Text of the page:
In June, a former employee filed a class action complaint against Kohl’s Department Stores alleging violations of the Fair Credit Reporting Act (FCRA) and California’s Investigative Consumer Reporting Agencies Act (ICRAA) and Consumer Credit Reporting Agencies Act (CCRAA).  Kohl’s filed a motion to dismiss, arguing that the claims were time-barred under the FCRA’s two-year statute of limitations.

The plaintiff claims that she did not discover the violation until her counsel requested a copy of her personnel file which contained the allegedly defective forms.  She did not receive a copy of the forms when she originally applied for employment, but instead was asked to complete them and return them to Kohl’s.  According to the plaintiff, her claims are timely because she filed suit within two years of receiving the personnel file and could not have discovered the FCRA violation any sooner.  While Kohl’s argues that any alleged violation occurred at the time the plaintiff signed the disclosure, the plaintiff argues she could not have discovered the violation until receipt of her personnel file.

The class action complaint alleges that before her employment began, Kohl’s performed background and credit checks that violated the FCRA.  Specifically, the plaintiff alleges that the employment application used by Kohl’s includes an authorization form that is embedded with extraneous information, including but not limited to a liability release.  In addition, the plaintiff claims that Kohl’s requires applicants to execute a second authorization form that does not include a release in an attempted “end-run” around the FCRA’s stand alone disclosure requirement.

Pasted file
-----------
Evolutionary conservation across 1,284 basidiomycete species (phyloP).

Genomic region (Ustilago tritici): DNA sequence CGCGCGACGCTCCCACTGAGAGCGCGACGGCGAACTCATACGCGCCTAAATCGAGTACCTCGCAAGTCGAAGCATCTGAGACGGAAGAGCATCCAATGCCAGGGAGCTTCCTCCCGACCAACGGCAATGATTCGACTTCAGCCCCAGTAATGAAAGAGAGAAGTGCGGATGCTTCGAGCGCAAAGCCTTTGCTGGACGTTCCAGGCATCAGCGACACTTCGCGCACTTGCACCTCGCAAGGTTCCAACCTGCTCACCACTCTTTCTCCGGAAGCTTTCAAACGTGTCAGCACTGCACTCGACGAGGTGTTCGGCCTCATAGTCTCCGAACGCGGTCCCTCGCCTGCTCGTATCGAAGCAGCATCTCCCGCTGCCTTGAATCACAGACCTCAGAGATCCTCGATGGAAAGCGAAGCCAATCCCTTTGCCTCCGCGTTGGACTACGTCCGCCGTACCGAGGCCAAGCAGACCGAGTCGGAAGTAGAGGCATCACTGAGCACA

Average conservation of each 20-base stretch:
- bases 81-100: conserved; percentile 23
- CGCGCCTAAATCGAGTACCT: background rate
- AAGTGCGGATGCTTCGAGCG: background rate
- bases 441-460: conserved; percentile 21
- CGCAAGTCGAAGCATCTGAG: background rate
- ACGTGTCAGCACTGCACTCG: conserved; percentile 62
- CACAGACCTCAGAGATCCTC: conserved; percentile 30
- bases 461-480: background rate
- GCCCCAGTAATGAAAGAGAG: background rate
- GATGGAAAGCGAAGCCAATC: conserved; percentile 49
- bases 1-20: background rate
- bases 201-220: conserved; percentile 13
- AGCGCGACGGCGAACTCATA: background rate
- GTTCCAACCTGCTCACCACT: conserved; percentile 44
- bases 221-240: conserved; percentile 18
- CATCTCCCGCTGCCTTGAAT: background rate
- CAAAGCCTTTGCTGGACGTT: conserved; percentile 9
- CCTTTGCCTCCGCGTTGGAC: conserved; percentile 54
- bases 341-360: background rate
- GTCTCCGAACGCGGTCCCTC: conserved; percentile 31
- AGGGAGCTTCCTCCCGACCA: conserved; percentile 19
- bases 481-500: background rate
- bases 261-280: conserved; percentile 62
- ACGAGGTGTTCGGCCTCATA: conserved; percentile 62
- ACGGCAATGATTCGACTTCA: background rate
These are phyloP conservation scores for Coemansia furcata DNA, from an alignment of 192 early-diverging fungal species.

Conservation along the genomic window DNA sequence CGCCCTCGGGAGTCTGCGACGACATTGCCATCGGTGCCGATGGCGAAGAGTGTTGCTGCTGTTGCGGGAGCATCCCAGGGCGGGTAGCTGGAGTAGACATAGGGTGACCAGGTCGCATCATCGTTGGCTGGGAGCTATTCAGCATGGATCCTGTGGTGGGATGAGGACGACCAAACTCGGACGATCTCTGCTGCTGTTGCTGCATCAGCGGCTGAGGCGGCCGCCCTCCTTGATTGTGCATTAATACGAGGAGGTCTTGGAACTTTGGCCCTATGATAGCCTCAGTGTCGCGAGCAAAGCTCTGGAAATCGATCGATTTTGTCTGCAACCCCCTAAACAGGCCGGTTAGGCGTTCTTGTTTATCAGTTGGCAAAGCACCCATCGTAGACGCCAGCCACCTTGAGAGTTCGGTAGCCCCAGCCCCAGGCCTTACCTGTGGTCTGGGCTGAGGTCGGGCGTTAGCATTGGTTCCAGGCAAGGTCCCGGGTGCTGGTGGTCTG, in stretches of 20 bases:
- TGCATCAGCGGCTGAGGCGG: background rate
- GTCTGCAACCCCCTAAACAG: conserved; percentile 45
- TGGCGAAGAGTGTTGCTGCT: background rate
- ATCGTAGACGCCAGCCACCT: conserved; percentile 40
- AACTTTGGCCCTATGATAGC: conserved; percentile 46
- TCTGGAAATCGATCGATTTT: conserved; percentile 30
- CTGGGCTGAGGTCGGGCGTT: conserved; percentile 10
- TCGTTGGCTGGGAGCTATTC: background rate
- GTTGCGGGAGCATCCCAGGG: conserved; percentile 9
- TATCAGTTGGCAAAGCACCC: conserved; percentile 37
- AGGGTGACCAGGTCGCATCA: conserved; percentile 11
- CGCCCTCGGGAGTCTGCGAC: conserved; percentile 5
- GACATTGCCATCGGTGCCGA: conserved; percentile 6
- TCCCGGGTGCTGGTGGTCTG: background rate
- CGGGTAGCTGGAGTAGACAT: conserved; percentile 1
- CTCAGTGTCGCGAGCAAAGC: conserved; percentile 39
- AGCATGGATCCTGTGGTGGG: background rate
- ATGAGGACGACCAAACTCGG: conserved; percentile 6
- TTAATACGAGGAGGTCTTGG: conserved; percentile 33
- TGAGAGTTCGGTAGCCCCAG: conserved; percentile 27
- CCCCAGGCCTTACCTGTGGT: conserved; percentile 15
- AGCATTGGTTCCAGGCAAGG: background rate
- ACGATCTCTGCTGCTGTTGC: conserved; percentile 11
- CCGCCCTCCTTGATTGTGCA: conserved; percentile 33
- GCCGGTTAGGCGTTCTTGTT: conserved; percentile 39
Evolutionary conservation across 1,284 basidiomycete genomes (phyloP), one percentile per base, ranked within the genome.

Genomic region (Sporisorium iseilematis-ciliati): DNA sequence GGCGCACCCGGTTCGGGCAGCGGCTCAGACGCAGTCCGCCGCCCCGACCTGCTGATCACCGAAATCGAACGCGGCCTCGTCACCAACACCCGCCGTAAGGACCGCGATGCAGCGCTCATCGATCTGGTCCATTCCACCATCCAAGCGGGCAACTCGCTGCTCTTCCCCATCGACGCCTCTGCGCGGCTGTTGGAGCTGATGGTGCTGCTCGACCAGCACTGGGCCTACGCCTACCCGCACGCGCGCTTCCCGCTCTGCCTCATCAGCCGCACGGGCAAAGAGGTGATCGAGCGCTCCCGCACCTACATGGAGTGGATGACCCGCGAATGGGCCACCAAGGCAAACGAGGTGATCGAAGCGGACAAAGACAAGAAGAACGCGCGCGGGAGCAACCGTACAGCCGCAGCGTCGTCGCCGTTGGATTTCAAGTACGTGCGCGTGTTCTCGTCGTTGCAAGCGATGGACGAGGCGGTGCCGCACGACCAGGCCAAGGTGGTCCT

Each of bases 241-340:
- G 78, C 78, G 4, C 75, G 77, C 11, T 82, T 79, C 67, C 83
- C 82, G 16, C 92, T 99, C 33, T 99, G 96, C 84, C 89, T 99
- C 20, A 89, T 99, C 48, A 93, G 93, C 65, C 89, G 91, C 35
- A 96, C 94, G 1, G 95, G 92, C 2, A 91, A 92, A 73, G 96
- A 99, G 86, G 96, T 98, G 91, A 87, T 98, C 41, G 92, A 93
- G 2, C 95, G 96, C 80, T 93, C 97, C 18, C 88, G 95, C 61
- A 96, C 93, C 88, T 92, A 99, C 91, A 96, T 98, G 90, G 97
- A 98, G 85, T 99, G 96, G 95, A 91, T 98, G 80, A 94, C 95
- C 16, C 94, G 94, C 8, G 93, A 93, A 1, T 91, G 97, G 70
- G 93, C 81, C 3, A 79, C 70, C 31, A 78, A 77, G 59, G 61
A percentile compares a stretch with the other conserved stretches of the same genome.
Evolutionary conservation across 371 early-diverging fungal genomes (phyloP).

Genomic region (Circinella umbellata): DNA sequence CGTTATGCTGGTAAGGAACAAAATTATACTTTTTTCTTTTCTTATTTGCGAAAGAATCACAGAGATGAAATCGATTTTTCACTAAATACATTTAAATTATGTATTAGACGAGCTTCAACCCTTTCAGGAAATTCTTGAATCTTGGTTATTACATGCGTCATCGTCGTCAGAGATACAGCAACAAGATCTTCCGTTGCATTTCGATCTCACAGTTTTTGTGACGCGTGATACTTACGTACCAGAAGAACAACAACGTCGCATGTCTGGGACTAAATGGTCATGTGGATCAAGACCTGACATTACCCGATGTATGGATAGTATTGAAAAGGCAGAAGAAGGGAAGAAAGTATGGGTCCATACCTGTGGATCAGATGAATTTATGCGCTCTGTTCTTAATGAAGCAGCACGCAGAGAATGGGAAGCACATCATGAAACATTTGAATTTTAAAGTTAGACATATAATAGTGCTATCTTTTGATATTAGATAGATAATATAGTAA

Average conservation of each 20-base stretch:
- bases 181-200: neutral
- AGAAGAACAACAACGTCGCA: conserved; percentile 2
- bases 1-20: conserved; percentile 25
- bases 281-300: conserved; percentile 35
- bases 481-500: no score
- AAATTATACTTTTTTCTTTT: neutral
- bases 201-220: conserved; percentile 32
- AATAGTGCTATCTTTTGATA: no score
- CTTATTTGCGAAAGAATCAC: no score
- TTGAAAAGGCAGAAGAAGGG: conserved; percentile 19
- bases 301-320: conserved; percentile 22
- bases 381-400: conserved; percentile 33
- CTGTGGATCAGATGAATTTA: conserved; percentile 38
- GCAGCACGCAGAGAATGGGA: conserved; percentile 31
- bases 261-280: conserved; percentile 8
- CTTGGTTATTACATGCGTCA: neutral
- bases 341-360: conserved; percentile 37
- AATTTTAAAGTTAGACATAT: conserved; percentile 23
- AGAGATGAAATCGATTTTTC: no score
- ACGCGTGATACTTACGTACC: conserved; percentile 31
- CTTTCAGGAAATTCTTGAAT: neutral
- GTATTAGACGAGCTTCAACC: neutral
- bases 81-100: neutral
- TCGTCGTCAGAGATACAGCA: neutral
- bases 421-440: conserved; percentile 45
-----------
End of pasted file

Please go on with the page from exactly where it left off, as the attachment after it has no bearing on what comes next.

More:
The complaint includes claims against Kohl’s for violation of the ICRAA and CCRAA based on the retailer’s failure to make available the source of the plaintiff’s  credit report and by not presenting the authorization to obtain the report in a clearly separate document.  Kohl’s argued that the ICRAA claim was unconstitutionally vague; however, recently the California Appeals Court overturned a decision ruling that the ICRAA was unconstitutionally vague, as we previously reported here. 

Kohl’s’ reply brief in support of its motion to dismiss is due September 4.  The case is Coleman v. Kohl’s Department Stores, Inc., Civil Action No. 3:15-cv-02588, and is pending in the U.S. District Court for the Northern District of California.